Apple Inc. makes far too much money. And, as Apple’s cash stockpile grows, the money becomes a bigger drag on share value through decreased returns on equity.
The problem is the majority of Apple’s cash hoard is domiciled offshore (70% at the end of last quarter). The cash can’t simply be handed to investors through dividends or share buybacks. That would require repatriating the cash first and having to pay roughly $25 billion in taxes. Unwilling to surrender that money, Apple has instead been lobbying Congress for years to let it return the cash to shareholders without onerous consequences.
Meanwhile, investors were restless. At its recent low, cash represented 39% of Apple’s share price and activist investors were urging the company to do something. David Einhorn’s plan to issue perpetual preferred shares garnered media attention and might be what spurred Apple’s board to finally act.
Rather than resorting to arcane financial engineering, Apple decided to issue debt. With interest rates bottoming out, the time to borrow could not be better. More importantly, the debt gives Apple the U.S. domiciled cash it needs to boost its profile with shareholders by hiking the dividend and undertaking the largest share buyback plan in history.
The idea is not unique. Microsoft has issued roughly $15 billion in debt over several years to counterbalance its excess offshore cash reserves. Apple was already paying a dividend of $2.65 per quarter and created a $10-billion buyback
plan, but the repurchases merely offset the dilution caused by share-based compensation.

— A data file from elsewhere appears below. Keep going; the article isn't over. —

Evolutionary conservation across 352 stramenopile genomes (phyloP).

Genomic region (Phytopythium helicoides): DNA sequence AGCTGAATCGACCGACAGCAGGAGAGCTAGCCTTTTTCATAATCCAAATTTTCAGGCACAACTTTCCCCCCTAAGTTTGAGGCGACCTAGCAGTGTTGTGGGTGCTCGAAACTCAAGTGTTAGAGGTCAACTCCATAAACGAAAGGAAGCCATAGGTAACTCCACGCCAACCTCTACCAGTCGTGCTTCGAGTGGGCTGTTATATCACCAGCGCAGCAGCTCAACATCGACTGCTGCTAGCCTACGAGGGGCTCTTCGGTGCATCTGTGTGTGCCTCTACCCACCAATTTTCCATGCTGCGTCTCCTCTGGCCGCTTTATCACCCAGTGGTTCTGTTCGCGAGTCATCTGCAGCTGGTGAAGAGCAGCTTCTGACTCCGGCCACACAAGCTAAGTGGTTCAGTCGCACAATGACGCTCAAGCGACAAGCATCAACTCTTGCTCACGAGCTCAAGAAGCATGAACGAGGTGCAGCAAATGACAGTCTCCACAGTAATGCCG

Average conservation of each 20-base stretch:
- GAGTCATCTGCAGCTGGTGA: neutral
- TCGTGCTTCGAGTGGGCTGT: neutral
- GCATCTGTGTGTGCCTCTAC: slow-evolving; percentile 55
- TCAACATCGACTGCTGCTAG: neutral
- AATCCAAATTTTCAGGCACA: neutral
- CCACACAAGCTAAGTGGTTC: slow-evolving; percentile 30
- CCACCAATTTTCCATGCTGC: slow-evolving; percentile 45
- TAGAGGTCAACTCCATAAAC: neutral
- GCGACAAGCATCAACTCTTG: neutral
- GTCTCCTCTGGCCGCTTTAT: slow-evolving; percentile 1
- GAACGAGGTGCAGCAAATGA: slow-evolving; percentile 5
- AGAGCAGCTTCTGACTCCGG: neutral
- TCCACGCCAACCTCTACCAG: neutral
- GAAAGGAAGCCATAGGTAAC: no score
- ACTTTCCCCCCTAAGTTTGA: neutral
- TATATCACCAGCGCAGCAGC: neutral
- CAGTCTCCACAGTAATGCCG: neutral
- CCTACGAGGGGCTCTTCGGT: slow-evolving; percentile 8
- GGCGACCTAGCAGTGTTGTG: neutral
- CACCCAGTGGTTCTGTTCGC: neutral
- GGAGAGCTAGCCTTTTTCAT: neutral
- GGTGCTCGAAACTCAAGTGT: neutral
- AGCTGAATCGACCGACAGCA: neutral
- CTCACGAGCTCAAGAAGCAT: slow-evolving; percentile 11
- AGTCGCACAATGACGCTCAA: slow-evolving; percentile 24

The company’s new plan takes it to a different level of shareholder friendliness. Apple hiked its dividend 15% and increased its share repurchase plan to $60 billion. To facilitate this, the company issued $17 billion in bonds with maturities ranging from three to 30 years. The debt issue was one of the largest in history and reportedly two times oversubscribed.
Neither here nor Eire
Even with the debt offering, Apple still needs to deal with its repatriation tax dilemma. Other tech giants with large offshore cash hoards include Google, Oracle, Cisco and Qualcomm. Like Apple and Microsoft, these firms are hoping for a repatriation tax holiday—similar to the one extended in 2004 and 2005. While there are ongoing discussions with Congress and the current administration, the process is moving slowly.
One positive sign was when Apple CEO Tim Cook was invited to President Obama’s State of the Union Address in February. The president mentioned Apple would return manufacturing jobs to the U.S. One criticism of the last repatriation tax holiday was that it cost the Treasury billions and didn’t increase U.S. jobs.